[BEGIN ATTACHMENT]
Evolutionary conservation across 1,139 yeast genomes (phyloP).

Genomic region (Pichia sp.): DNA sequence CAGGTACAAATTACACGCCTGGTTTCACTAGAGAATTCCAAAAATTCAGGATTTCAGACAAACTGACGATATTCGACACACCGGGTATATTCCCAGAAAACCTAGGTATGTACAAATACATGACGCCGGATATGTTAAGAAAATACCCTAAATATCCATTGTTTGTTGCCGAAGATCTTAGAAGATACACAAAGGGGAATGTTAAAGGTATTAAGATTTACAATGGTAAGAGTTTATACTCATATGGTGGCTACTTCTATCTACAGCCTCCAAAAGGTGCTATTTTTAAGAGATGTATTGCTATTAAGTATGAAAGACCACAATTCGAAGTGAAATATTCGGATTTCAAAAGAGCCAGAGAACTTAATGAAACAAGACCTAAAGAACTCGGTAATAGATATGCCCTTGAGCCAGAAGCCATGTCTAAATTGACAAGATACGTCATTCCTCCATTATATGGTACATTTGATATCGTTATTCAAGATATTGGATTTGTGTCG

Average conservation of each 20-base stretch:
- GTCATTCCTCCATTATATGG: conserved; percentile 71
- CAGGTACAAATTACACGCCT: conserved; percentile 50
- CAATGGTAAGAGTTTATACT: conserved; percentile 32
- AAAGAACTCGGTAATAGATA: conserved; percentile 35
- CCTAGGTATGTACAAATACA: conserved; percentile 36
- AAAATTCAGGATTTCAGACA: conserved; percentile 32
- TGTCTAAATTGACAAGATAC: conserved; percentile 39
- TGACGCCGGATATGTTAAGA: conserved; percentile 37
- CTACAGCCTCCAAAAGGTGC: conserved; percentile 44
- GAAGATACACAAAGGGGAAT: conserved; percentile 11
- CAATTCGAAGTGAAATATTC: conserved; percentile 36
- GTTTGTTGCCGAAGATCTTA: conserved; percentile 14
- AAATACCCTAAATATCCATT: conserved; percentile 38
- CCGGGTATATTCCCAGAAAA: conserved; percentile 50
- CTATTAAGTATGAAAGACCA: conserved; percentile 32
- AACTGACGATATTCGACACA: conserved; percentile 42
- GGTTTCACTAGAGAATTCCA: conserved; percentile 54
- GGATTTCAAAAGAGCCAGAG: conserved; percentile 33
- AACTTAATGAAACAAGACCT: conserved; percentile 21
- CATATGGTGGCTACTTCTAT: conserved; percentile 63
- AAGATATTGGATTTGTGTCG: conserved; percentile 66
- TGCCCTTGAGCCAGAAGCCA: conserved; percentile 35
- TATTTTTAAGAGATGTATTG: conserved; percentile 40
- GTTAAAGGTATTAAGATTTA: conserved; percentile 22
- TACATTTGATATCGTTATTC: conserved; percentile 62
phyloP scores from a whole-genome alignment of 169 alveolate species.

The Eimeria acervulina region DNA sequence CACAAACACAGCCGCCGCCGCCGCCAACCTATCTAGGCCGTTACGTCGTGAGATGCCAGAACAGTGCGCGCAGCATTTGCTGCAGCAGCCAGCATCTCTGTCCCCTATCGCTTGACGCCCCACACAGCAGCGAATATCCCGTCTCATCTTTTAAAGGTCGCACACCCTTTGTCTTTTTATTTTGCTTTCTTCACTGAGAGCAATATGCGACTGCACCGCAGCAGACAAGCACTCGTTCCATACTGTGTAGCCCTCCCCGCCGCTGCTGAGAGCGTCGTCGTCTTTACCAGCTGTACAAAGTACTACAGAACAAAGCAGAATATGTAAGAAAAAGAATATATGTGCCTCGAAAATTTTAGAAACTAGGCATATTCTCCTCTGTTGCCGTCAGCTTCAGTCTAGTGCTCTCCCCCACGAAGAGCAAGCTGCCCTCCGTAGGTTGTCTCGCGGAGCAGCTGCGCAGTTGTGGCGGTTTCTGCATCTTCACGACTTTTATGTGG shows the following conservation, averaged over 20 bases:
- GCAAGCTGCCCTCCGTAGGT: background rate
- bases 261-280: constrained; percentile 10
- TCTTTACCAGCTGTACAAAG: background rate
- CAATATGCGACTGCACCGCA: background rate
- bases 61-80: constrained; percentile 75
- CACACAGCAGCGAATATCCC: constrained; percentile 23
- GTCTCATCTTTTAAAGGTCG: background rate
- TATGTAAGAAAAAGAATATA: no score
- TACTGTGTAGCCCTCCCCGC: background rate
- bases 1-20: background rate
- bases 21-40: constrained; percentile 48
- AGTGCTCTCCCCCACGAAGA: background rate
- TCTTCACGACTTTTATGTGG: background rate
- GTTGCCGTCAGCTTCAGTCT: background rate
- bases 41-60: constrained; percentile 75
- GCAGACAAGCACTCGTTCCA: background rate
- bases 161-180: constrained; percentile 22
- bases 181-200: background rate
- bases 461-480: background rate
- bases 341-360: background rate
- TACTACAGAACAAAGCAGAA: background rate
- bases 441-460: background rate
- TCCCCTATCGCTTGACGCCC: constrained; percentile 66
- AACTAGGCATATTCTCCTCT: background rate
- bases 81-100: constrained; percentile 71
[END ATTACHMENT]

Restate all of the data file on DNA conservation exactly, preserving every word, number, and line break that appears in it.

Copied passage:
Evolutionary conservation across 1,139 yeast genomes (phyloP).

Genomic region (Pichia sp.): DNA sequence CAGGTACAAATTACACGCCTGGTTTCACTAGAGAATTCCAAAAATTCAGGATTTCAGACAAACTGACGATATTCGACACACCGGGTATATTCCCAGAAAACCTAGGTATGTACAAATACATGACGCCGGATATGTTAAGAAAATACCCTAAATATCCATTGTTTGTTGCCGAAGATCTTAGAAGATACACAAAGGGGAATGTTAAAGGTATTAAGATTTACAATGGTAAGAGTTTATACTCATATGGTGGCTACTTCTATCTACAGCCTCCAAAAGGTGCTATTTTTAAGAGATGTATTGCTATTAAGTATGAAAGACCACAATTCGAAGTGAAATATTCGGATTTCAAAAGAGCCAGAGAACTTAATGAAACAAGACCTAAAGAACTCGGTAATAGATATGCCCTTGAGCCAGAAGCCATGTCTAAATTGACAAGATACGTCATTCCTCCATTATATGGTACATTTGATATCGTTATTCAAGATATTGGATTTGTGTCG

Average conservation of each 20-base stretch:
- GTCATTCCTCCATTATATGG: conserved; percentile 71
- CAGGTACAAATTACACGCCT: conserved; percentile 50
- CAATGGTAAGAGTTTATACT: conserved; percentile 32
- AAAGAACTCGGTAATAGATA: conserved; percentile 35
- CCTAGGTATGTACAAATACA: conserved; percentile 36
- AAAATTCAGGATTTCAGACA: conserved; percentile 32
- TGTCTAAATTGACAAGATAC: conserved; percentile 39
- TGACGCCGGATATGTTAAGA: conserved; percentile 37
- CTACAGCCTCCAAAAGGTGC: conserved; percentile 44
- GAAGATACACAAAGGGGAAT: conserved; percentile 11
- CAATTCGAAGTGAAATATTC: conserved; percentile 36
- GTTTGTTGCCGAAGATCTTA: conserved; percentile 14
- AAATACCCTAAATATCCATT: conserved; percentile 38
- CCGGGTATATTCCCAGAAAA: conserved; percentile 50
- CTATTAAGTATGAAAGACCA: conserved; percentile 32
- AACTGACGATATTCGACACA: conserved; percentile 42
- GGTTTCACTAGAGAATTCCA: conserved; percentile 54
- GGATTTCAAAAGAGCCAGAG: conserved; percentile 33
- AACTTAATGAAACAAGACCT: conserved; percentile 21
- CATATGGTGGCTACTTCTAT: conserved; percentile 63
- AAGATATTGGATTTGTGTCG: conserved; percentile 66
- TGCCCTTGAGCCAGAAGCCA: conserved; percentile 35
- TATTTTTAAGAGATGTATTG: conserved; percentile 40
- GTTAAAGGTATTAAGATTTA: conserved; percentile 22
- TACATTTGATATCGTTATTC: conserved; percentile 62
phyloP scores from a whole-genome alignment of 169 alveolate species.

The Eimeria acervulina region DNA sequence CACAAACACAGCCGCCGCCGCCGCCAACCTATCTAGGCCGTTACGTCGTGAGATGCCAGAACAGTGCGCGCAGCATTTGCTGCAGCAGCCAGCATCTCTGTCCCCTATCGCTTGACGCCCCACACAGCAGCGAATATCCCGTCTCATCTTTTAAAGGTCGCACACCCTTTGTCTTTTTATTTTGCTTTCTTCACTGAGAGCAATATGCGACTGCACCGCAGCAGACAAGCACTCGTTCCATACTGTGTAGCCCTCCCCGCCGCTGCTGAGAGCGTCGTCGTCTTTACCAGCTGTACAAAGTACTACAGAACAAAGCAGAATATGTAAGAAAAAGAATATATGTGCCTCGAAAATTTTAGAAACTAGGCATATTCTCCTCTGTTGCCGTCAGCTTCAGTCTAGTGCTCTCCCCCACGAAGAGCAAGCTGCCCTCCGTAGGTTGTCTCGCGGAGCAGCTGCGCAGTTGTGGCGGTTTCTGCATCTTCACGACTTTTATGTGG shows the following conservation, averaged over 20 bases:
- GCAAGCTGCCCTCCGTAGGT: background rate
- bases 261-280: constrained; percentile 10
- TCTTTACCAGCTGTACAAAG: background rate
- CAATATGCGACTGCACCGCA: background rate
- bases 61-80: constrained; percentile 75
- CACACAGCAGCGAATATCCC: constrained; percentile 23
- GTCTCATCTTTTAAAGGTCG: background rate
- TATGTAAGAAAAAGAATATA: no score
- TACTGTGTAGCCCTCCCCGC: background rate
- bases 1-20: background rate
- bases 21-40: constrained; percentile 48
- AGTGCTCTCCCCCACGAAGA: background rate
- TCTTCACGACTTTTATGTGG: background rate
- GTTGCCGTCAGCTTCAGTCT: background rate
- bases 41-60: constrained; percentile 75
- GCAGACAAGCACTCGTTCCA: background rate
- bases 161-180: constrained; percentile 22
- bases 181-200: background rate
- bases 461-480: background rate
- bases 341-360: background rate
- TACTACAGAACAAAGCAGAA: background rate
- bases 441-460: background rate
- TCCCCTATCGCTTGACGCCC: constrained; percentile 66
- AACTAGGCATATTCTCCTCT: background rate
- bases 81-100: constrained; percentile 71